Outcomes for the external pilot study will be recruitment rate (i.e., percentage of eligible infants randomized), completion rate (i.e., percentage of infants reaching the primary endpoint of full enteral feeds), and treatment-related adverse events (i.e., safety outcomes). The pilot study will also allow us to better estimate the explicit cost per infant of conducting a randomized trial on this topic (i.e., considering the total costs of database design, data storage, printed materials, and salary for research assistants). We will also assess the frequency and type of protocol violations and post-randomization exclusions.
The primary outcome for the multicenter trial will be time in days to full enteral feeding (defined as 150 mL/kg/day). Advancing the rate of enteral feeds is typically based on a standardized NICU feeding protocol [24–26]. Deviations from this protocol occur when infants become unwell, develop signs of feeding intolerance, or if there are other clinical concerns. Secondary outcomes will include feeding volume on day 14 of life (in mL/kg), days to complete meconium evacuation, days of parenteral nutrition, incidence of NEC, incidence of line sepsis, compliance with treatment regimen, and mortality.
For the external pilot study, we hope to recruit 30 participants (15 per group) over a 6-month period. Previous reviews recommend using at least 12 participants per group, and some indicated that a total sample size of 30 may be more appropriate [27–29].
Adherence to the study protocol was a serious issue in a randomized controlled trial of glycerin enemas from Austria . This may have occurred because some clinicians did not believe in the efficacy of glycerin enemas and tended to withhold this intervention among participants in the therapeutic arm. This will be less of an issue in our trial since glycerin suppositories are commonly used in the NICU at McMaster Children’s Hospital and are much less invasive.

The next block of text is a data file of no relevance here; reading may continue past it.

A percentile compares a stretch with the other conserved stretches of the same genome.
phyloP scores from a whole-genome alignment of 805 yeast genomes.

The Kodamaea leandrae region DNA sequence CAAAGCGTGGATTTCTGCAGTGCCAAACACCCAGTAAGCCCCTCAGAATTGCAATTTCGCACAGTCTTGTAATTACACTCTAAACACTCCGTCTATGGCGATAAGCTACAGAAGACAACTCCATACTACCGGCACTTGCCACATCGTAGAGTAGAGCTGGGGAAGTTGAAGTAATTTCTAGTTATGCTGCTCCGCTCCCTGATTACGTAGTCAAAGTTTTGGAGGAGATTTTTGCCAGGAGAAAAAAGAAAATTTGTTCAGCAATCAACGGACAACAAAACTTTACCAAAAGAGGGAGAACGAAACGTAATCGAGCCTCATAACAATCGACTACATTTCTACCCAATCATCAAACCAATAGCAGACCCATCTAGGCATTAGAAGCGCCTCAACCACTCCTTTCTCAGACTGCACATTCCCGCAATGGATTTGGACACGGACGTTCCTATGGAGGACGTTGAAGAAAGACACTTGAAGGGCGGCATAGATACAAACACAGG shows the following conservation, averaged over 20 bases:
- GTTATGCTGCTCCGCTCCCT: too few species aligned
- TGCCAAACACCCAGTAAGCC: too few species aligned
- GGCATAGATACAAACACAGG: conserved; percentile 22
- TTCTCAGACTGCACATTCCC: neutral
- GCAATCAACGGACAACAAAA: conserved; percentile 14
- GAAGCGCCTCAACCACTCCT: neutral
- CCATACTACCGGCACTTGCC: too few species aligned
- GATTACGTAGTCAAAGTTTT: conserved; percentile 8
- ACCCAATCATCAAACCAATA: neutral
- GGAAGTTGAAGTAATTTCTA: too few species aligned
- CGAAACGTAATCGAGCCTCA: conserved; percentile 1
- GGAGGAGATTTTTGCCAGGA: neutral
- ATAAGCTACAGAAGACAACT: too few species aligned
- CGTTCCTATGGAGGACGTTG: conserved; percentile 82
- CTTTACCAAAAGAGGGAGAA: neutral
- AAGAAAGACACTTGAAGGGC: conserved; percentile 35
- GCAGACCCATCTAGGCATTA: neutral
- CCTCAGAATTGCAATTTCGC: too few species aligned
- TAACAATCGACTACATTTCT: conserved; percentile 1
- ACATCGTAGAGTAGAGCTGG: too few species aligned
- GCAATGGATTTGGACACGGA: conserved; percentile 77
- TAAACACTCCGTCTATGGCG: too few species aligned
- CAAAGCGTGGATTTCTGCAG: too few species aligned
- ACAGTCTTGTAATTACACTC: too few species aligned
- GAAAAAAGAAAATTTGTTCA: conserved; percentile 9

Another issue to consider is post-randomization withdrawals or exclusions. While this is an issue in any randomized controlled trial, this will present a unique challenge in our study since participants will have been alive for less than 48 h when they are enrolled. Some infants may not have had prenatal screening and serious congenital anomalies that would have excluded them from the study may not be diagnosed until days or weeks after randomization. Even in cases of excellent prenatal care, some conditions (e.g., Hirschsprung’s disease) cannot be diagnosed until the postnatal period [30, 31]. The best way to handle this will be to follow all randomized participants to the primary endpoint of full enteral feeds and analyze the data on the basis of intention-to-treat.
Losing participants to follow-up is unlikely to occur since all premature infants are monitored in hospital until they are tolerating full enteral feeds and reach 37 weeks corrected gestational age. Some participants who are doing well clinically may be transferred to a NICU in a community hospital that is not part of this study, but this is unlikely to occur until after these infants have reached full enteral feeds. Finally, the mortality rate in this population is approximately 10 % [32, 33]. While our exclusion criteria will exclude most of the infants at risk for postnatal mortality, some participants may die before they are randomized, complete the treatment regimen, or reach full enteral feeds.